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  • Book
  • © 2015

EcoJustice, Citizen Science and Youth Activism

Situated Tensions for Science Education

  • Cutting edge theory and practice around the emerging trends of ecojustice, citizen science and youth activism

  • Illuminates theoretical and research directions for science education with emphasis on environmental philosophy

  • Promotes new international collaborations around environmental education and the public understanding of science

  • Includes supplementary material: sn.pub/extras

Part of the book series: Environmental Discourses in Science Education (EDSE, volume 1)

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eBook USD 109.00
Price excludes VAT (USA)
  • ISBN: 978-3-319-11608-2
  • Instant PDF download
  • Readable on all devices
  • Own it forever
  • Exclusive offer for individuals only
  • Tax calculation will be finalised during checkout
Softcover Book USD 149.99
Price excludes VAT (USA)
Hardcover Book USD 149.99
Price excludes VAT (USA)

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Table of contents (27 chapters)

  1. Front Matter

    Pages i-xv
  2. A Life in Relation to the Broader Stroke of Education

    • Princess Lucaj, Michael P. Mueller, Deborah J. Tippins
    Pages 1-7
  3. Ecojustice Section

    1. Front Matter

      Pages 9-9
    2. Together We Look for Answers

      • Eduardo Dopico Rodríguez
      Pages 11-17
    3. Provoking EcoJustice—Taking Citizen Science and Youth Activism Beyond the School Curriculum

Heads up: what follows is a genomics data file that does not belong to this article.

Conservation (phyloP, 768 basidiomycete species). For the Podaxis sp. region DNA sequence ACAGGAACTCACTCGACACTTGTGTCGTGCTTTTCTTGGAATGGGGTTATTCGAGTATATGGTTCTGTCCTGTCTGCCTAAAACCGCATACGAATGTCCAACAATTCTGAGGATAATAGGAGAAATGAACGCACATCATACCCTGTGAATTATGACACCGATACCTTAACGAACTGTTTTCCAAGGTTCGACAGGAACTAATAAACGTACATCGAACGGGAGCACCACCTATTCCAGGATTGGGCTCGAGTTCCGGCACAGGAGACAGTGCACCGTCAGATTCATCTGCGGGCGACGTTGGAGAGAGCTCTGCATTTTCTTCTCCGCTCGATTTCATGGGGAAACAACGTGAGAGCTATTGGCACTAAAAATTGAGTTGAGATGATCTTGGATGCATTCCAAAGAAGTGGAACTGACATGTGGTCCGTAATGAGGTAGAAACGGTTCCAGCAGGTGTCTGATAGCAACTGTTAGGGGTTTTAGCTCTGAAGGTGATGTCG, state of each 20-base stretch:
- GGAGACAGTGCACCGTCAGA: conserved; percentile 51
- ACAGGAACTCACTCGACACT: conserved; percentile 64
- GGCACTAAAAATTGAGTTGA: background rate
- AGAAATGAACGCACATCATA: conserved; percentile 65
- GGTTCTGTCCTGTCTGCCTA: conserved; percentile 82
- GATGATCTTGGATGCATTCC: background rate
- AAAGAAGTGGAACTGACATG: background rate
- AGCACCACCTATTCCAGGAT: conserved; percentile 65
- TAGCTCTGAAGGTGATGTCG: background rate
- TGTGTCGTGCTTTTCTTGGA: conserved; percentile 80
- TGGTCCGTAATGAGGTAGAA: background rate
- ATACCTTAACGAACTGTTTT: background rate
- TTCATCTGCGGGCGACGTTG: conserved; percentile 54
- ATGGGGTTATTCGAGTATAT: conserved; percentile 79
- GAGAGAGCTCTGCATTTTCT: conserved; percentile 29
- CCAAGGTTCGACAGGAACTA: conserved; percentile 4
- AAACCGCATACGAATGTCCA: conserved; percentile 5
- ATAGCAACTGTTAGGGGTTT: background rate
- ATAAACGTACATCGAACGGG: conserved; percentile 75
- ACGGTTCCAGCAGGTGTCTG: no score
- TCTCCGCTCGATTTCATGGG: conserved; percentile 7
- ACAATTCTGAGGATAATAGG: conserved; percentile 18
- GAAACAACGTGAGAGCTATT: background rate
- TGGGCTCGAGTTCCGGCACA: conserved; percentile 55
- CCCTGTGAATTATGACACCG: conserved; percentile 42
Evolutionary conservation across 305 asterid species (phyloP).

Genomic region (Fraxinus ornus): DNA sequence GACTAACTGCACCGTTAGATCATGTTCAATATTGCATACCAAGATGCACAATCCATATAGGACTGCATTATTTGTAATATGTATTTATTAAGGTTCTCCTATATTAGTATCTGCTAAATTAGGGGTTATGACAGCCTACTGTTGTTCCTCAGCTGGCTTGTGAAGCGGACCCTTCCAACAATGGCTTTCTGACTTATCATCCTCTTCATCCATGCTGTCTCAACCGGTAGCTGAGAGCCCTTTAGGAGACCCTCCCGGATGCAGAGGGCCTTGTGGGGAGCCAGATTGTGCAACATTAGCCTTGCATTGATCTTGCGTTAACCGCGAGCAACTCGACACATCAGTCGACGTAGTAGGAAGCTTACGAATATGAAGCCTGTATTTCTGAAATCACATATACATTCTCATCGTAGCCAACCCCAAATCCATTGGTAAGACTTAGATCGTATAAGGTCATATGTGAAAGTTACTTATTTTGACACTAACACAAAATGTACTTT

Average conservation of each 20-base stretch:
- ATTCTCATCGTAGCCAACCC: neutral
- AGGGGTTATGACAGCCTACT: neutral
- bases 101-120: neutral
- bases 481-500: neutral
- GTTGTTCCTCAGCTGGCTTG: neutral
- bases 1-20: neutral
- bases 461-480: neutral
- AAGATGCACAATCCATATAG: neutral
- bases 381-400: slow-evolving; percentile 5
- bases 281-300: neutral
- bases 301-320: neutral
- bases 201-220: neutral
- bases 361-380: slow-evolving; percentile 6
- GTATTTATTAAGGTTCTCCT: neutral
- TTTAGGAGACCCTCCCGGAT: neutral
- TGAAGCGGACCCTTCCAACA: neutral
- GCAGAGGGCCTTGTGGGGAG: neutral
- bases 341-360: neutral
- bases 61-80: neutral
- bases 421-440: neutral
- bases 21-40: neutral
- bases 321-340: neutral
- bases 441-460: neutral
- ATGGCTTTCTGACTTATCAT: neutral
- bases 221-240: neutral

• Giuliano Reis, Nicholas Ng-A-Fook, Lisa Glithero
      Pages 39-61
    4. The Sustainable Farm School—Waldorf Philosophy and EcoJustice Theory in Aesthetic Contexts

      • Kurt A. Love, Audra King, Katie L. Love, Kimberly Gill
      Pages 63-82
    5. Drawing on Place and Culture for Climate Change Education in Native Communities

      • Anne L. Kern, Gillian H. Roehrig, Devarati Bhattacharya, Jeremy Y. Wang, Frank A. Finley, Bree J. Reynolds et al.
      Pages 121-138
    6. Art to Capture Learning About the Longleaf Pine Ecosystem – Why a Picture Is Worth a Thousand Words

      • Michael W. Dentzau, Alejandro José Gallard Martínez
      Pages 139-170
  4. Citizen Science Section

    1. Front Matter

      Pages 177-177
    2. The Commonplaces of Schooling and Citizen Science

      • Xavier Fazio, Douglas Doug Karrow
      Pages 179-191
    3. Teaching with Citizen Science—It’s More than Just Putting Out Fires!

      • Stacey A. Britton, Deborah J. Tippins
      Pages 207-222
    4. Carrizo Springs, Texas—The Story of the Systems Academy of Young Scientists (SAYS)

      • P. Elizabeth Pate, Andrea Guerrero, Debby F. Dobie
      Pages 223-245
    5. Why the Secret of the Great Smoky Mountains Institute at Tremont Should Influence Science Education—Connecting People and Nature

      • Lynda L. Jenkins, Ryan M. Walker, Zena Tenenbaum, Kim Cleary Sadler, Cathy Wissehr
      Pages 265-279

About this book

This volume draws on the ecojustice, citizen science and youth activism literature base in science education and applies the ideas to situated tensions as they are either analyzed theoretically or praxiologically within science education pedagogy. It uses ecojustice to evaluate the holistic connections between cultural and natural systems, environmentalism, sustainability and Earth-friendly marketing trends, and introduces citizen science and youth activism as two of the pedagogical ways ecojustice philosophy can be enacted. It also comprises evidence-based practice with international service, community embedded curriculum, teacher preparation, citizen monitoring and community activism, student-scientist partnerships, socioscientific issues, and new avenues for educational research.

Keywords

  • EcoJustice
  • citizen science
  • elementary education
  • environmental education
  • environmental literacy
  • environmental sciences
  • post-secondary education
  • science education
  • secondary education
  • social justice education
  • teacher education